Tilley obviously intended the book to represent views of what makes nursing knowledge characteristic according to a number of different institutions (which it does) but also for authors representing those differing views and institutions to enter into some kind of dialogue by reading each others’ chapters and having a series of commentaries. The judgement of some of the non-UK commentators and, I think, Tilley himself, is that that didn’t happen. The book ends with some discussion of why not.
But one theme which does seem to crop up in a number of places is the issue of the unity or not of nursing knowledge and – relatedly – its distinctness from other forms. The Institute of Psychiatry view, according to one chapter, is that there is simply psychiatric knowledge to which nursing can contribute.
The most explicit statement of at least the possibility of a contrary view is expressed by a German commentator Susanne Schoppman who suggests that the various chapters express different but possibly complementary views (of course if they are indeed sources of knowledge, they must be complementary) from:
- natural science,
- social science,
- subjective individual case.
This I think goes to the heart of my worries about the Mad Activism workshop (eg about worries about validating individual experience in a PhD viva) and in general about a too quick ascription of knowledge by experience. There is of course something worrying about small sample sizes. Even Wittgenstein comments:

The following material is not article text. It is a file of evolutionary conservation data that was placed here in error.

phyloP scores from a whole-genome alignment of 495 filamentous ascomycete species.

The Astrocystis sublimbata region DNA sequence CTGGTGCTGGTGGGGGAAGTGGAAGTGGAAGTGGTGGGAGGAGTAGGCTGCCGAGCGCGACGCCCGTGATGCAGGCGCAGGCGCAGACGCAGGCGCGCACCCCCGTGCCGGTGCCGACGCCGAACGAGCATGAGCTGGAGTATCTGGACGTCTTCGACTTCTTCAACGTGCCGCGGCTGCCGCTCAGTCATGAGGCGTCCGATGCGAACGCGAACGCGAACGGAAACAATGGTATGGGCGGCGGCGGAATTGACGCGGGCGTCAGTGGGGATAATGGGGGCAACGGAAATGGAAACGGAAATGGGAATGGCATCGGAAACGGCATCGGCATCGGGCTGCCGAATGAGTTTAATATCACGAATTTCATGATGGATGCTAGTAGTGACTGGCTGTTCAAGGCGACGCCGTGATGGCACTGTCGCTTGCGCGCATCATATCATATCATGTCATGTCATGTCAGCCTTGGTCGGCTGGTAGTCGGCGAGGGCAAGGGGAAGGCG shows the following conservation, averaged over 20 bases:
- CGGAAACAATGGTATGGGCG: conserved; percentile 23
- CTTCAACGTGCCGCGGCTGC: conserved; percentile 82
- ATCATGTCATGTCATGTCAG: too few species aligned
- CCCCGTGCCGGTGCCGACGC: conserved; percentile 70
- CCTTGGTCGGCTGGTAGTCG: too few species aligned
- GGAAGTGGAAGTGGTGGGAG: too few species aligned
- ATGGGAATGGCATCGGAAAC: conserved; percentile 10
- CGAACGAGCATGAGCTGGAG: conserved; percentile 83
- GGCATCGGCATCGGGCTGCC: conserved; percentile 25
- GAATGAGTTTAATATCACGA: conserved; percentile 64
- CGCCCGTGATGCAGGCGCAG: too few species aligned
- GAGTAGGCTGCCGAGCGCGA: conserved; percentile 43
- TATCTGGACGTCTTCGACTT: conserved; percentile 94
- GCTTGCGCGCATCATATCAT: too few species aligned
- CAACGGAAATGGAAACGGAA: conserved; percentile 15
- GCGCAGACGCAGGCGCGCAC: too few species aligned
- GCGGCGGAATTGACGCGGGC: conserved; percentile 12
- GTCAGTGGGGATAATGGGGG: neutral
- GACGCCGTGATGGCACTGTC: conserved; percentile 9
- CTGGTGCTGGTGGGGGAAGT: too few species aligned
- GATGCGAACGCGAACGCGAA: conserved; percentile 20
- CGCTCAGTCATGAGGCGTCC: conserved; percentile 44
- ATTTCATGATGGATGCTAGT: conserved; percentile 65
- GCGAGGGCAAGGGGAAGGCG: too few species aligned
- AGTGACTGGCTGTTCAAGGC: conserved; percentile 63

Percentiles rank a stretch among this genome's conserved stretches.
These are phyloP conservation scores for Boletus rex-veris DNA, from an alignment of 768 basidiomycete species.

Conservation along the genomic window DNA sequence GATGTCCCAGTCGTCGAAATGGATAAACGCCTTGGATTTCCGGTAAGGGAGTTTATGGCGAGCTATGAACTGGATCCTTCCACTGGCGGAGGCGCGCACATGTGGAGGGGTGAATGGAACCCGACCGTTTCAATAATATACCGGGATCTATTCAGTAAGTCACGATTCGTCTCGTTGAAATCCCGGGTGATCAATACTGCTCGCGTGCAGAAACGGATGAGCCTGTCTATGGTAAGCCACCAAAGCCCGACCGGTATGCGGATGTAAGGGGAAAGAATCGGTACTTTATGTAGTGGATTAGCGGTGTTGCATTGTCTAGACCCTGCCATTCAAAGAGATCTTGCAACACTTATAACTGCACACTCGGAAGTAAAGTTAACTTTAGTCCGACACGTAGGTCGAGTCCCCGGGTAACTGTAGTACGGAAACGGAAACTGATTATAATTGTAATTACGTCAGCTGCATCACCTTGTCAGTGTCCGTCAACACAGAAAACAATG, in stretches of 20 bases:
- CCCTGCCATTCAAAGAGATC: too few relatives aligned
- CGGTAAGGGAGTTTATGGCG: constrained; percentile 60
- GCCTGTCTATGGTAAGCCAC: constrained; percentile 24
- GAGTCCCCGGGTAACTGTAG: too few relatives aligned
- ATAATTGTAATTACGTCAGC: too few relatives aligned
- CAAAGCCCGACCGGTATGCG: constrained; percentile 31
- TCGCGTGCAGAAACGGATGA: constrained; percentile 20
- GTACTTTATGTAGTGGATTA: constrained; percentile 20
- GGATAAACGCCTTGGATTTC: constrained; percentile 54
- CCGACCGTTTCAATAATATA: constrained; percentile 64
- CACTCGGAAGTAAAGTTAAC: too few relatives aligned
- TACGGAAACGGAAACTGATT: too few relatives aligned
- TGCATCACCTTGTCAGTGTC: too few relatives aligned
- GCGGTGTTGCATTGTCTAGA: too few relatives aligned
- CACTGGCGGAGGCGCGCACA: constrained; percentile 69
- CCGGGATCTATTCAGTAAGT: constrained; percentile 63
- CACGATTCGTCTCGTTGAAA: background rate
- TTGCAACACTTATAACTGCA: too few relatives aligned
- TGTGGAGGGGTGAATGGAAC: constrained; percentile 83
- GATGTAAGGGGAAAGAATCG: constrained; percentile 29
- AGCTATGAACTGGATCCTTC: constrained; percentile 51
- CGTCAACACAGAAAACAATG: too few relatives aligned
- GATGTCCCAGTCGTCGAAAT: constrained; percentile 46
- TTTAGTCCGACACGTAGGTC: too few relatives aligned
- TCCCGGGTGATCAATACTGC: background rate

If I say of myself that it is only from my own case that I know what the word "pain" means—must I not say the same of other people too? And how can I generalize the one case so irresponsibly? [Wittgenstein 1953 §293]
But the worry in the quotation from Schoppman seems instead to be that there is something essentially ungeneralisable from ‘subjective individual cases’ whilst at the same time they do afford a kind of knowledge. What can that knowledge be? I suspect: knowledge of what it is like to have some particular experience. But not even hypothetical Mary’s experience of the what-it-is-like-ness of red when she emerges from her black and white prison since that can be shared by all enjoying a view of the same tomato.
That, I think, pushes the nature of knowledge to the limit. It is acquired automatically and without epistemic effort. (That is not to say that there is no effort involved in living the life that gives rise to it.) Best I think not to call it ‘knowledge’ but ‘experience’ and legislate that it is never correct English to say that such experiences are sharable. They are always tokens, never types. But once we’ve said that, we have, again, left debates about nursing knowledge, or knowledge of rival other forms, behind.